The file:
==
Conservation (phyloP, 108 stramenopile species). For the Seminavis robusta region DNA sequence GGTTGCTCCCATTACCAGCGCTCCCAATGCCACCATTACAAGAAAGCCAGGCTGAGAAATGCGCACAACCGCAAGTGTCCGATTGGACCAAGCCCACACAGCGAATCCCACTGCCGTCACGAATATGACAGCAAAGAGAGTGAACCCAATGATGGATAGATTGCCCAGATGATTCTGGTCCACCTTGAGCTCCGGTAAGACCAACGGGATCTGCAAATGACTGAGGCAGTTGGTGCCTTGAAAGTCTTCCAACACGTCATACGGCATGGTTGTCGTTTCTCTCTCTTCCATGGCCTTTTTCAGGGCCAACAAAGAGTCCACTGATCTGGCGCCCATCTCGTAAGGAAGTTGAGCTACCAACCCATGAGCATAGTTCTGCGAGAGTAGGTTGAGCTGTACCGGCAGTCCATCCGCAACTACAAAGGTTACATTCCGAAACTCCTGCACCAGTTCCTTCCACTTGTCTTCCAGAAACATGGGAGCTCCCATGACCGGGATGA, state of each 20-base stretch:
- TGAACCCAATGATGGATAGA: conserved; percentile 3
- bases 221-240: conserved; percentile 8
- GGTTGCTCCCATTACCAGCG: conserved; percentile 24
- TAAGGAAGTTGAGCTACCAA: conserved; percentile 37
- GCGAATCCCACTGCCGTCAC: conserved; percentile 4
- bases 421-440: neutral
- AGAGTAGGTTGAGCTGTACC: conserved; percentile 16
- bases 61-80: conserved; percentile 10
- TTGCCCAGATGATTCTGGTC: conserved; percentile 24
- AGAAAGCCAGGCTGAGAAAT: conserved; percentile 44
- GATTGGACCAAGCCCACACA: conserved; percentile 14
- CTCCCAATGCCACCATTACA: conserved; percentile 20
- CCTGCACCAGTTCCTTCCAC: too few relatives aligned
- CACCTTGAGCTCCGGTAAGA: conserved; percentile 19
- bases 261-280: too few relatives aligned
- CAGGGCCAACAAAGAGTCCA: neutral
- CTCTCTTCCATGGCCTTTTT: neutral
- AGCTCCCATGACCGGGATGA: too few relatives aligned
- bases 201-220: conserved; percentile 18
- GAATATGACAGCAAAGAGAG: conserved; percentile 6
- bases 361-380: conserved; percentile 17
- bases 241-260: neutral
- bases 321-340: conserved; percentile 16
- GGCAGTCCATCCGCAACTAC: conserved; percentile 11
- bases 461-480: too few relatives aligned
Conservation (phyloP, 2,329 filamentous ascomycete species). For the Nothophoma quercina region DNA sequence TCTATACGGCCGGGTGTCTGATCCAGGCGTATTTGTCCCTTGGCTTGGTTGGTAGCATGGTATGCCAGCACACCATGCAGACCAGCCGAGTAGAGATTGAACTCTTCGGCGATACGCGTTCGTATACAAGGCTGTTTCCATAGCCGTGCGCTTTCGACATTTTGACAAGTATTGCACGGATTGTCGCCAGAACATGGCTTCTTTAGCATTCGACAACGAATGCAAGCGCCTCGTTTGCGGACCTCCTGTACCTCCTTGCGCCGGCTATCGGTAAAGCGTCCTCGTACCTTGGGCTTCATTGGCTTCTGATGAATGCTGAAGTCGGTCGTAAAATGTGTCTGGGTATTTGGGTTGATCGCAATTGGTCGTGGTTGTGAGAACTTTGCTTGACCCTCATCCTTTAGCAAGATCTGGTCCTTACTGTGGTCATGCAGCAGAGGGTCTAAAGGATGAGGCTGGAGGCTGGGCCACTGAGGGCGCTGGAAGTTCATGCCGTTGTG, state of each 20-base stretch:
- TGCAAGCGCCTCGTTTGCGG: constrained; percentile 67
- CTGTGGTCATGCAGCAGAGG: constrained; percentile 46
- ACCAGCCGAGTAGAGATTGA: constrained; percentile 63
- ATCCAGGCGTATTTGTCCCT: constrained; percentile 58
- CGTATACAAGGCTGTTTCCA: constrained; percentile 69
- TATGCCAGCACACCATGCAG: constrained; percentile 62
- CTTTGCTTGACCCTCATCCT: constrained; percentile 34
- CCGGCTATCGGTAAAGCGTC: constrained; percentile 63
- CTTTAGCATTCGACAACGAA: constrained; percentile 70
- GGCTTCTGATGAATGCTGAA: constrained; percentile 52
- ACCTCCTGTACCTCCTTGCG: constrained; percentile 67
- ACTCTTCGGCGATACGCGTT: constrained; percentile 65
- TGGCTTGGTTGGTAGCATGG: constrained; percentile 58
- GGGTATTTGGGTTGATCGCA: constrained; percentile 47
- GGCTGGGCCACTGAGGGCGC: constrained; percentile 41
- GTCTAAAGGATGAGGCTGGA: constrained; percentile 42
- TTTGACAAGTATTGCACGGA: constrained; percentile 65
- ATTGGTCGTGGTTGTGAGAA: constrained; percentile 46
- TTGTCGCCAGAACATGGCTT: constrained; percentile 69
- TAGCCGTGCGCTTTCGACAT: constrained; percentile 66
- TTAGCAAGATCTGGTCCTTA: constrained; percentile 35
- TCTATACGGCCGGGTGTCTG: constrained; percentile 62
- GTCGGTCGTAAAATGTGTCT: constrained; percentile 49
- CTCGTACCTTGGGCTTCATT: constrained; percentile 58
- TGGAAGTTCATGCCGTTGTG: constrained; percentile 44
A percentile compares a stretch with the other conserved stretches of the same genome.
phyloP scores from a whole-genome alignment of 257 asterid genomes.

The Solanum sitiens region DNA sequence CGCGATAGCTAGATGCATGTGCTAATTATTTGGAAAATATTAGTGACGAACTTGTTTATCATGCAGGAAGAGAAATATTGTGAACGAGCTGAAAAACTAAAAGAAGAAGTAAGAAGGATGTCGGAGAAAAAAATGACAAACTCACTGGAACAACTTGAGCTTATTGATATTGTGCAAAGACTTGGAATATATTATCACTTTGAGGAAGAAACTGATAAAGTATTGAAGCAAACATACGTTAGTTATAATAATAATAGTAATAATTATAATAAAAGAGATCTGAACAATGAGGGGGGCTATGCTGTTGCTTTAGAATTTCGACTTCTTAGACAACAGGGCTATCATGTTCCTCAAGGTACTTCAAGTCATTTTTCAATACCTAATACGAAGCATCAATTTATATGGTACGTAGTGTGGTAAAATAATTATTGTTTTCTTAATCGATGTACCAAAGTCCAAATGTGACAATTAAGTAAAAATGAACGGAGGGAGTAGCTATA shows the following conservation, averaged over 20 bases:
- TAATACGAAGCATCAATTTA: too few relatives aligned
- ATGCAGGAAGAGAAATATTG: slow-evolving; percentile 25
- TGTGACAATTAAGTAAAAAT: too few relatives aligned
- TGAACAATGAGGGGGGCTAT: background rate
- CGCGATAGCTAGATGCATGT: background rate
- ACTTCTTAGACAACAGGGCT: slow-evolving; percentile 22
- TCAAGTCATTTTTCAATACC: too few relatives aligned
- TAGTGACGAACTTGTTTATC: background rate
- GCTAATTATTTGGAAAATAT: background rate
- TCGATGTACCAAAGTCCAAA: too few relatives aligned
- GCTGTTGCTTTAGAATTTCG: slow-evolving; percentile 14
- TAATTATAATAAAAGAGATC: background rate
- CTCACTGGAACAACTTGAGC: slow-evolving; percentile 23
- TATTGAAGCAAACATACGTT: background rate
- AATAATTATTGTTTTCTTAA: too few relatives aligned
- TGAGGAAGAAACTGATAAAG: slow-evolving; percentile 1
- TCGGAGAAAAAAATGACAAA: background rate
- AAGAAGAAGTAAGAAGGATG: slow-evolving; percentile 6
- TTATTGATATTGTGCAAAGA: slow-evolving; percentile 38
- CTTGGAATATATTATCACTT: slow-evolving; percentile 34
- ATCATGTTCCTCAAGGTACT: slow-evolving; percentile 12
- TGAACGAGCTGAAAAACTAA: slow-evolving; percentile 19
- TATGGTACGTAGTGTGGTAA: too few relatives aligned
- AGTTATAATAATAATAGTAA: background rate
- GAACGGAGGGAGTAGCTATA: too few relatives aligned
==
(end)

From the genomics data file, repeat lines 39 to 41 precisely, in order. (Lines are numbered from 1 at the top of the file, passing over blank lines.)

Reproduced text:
- ACTCTTCGGCGATACGCGTT: constrained; percentile 65
- TGGCTTGGTTGGTAGCATGG: constrained; percentile 58
- GGGTATTTGGGTTGATCGCA: constrained; percentile 47